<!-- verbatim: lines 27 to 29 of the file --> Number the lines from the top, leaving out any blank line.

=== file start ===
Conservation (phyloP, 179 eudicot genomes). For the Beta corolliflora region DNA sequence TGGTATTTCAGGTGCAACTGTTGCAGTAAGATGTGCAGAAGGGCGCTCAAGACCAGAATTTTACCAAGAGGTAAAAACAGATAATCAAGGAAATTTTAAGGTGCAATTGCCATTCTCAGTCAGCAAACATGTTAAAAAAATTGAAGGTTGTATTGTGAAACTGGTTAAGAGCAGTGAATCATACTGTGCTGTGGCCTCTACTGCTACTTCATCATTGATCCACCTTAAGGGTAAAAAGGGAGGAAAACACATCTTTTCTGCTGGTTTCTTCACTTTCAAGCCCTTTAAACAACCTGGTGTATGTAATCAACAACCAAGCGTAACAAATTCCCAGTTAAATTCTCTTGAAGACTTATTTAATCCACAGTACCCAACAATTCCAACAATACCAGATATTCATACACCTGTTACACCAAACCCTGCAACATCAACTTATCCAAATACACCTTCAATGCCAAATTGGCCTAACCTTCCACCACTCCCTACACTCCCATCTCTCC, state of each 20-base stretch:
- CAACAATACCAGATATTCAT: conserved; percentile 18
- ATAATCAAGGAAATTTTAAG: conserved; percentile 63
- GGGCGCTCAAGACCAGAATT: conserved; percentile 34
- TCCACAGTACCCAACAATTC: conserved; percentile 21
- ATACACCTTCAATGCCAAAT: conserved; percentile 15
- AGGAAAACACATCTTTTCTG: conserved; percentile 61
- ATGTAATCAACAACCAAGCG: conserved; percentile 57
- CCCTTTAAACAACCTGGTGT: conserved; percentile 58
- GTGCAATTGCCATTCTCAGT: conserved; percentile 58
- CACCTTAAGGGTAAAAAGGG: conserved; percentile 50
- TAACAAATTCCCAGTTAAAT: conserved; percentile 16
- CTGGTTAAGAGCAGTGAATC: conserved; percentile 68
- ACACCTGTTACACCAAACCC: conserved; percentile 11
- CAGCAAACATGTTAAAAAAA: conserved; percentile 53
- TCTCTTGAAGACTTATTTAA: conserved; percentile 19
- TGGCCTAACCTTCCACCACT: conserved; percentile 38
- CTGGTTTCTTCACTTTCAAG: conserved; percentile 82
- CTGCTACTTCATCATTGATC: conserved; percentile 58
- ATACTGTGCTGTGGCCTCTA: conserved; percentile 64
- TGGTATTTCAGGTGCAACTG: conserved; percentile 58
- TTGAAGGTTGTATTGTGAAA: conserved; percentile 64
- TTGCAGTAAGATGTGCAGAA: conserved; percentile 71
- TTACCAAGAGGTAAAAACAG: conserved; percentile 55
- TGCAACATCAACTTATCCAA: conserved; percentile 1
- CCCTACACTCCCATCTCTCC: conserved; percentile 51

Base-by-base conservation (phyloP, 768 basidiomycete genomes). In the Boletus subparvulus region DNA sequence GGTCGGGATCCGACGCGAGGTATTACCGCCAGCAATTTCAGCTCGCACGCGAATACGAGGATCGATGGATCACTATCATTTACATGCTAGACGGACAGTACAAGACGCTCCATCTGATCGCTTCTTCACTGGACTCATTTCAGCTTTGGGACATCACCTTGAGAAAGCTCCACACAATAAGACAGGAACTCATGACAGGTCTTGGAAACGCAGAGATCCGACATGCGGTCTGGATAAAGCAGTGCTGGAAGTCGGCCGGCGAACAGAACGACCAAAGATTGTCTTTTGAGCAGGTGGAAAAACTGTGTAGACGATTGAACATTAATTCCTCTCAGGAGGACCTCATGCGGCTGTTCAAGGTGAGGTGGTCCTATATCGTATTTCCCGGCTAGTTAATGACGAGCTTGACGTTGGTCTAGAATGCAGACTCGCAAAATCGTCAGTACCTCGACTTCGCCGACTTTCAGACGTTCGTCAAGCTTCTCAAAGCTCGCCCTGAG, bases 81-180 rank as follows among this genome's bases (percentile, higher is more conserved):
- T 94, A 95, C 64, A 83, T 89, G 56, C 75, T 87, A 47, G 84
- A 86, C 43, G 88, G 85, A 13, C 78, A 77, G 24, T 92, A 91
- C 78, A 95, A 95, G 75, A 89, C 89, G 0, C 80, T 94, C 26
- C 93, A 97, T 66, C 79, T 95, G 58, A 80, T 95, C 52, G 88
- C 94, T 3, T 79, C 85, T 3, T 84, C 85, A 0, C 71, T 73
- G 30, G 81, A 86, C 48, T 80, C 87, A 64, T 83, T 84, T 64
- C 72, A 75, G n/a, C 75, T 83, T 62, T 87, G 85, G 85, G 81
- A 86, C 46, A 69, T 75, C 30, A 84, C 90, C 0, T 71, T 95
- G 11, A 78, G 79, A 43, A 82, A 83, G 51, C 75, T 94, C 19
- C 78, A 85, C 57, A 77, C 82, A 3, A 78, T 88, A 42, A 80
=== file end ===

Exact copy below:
Base-by-base conservation (phyloP, 768 basidiomycete genomes). In the Boletus subparvulus region DNA sequence GGTCGGGATCCGACGCGAGGTATTACCGCCAGCAATTTCAGCTCGCACGCGAATACGAGGATCGATGGATCACTATCATTTACATGCTAGACGGACAGTACAAGACGCTCCATCTGATCGCTTCTTCACTGGACTCATTTCAGCTTTGGGACATCACCTTGAGAAAGCTCCACACAATAAGACAGGAACTCATGACAGGTCTTGGAAACGCAGAGATCCGACATGCGGTCTGGATAAAGCAGTGCTGGAAGTCGGCCGGCGAACAGAACGACCAAAGATTGTCTTTTGAGCAGGTGGAAAAACTGTGTAGACGATTGAACATTAATTCCTCTCAGGAGGACCTCATGCGGCTGTTCAAGGTGAGGTGGTCCTATATCGTATTTCCCGGCTAGTTAATGACGAGCTTGACGTTGGTCTAGAATGCAGACTCGCAAAATCGTCAGTACCTCGACTTCGCCGACTTTCAGACGTTCGTCAAGCTTCTCAAAGCTCGCCCTGAG, bases 81-180 rank as follows among this genome's bases (percentile, higher is more conserved):
- T 94, A 95, C 64, A 83, T 89, G 56, C 75, T 87, A 47, G 84
- A 86, C 43, G 88, G 85, A 13, C 78, A 77, G 24, T 92, A 91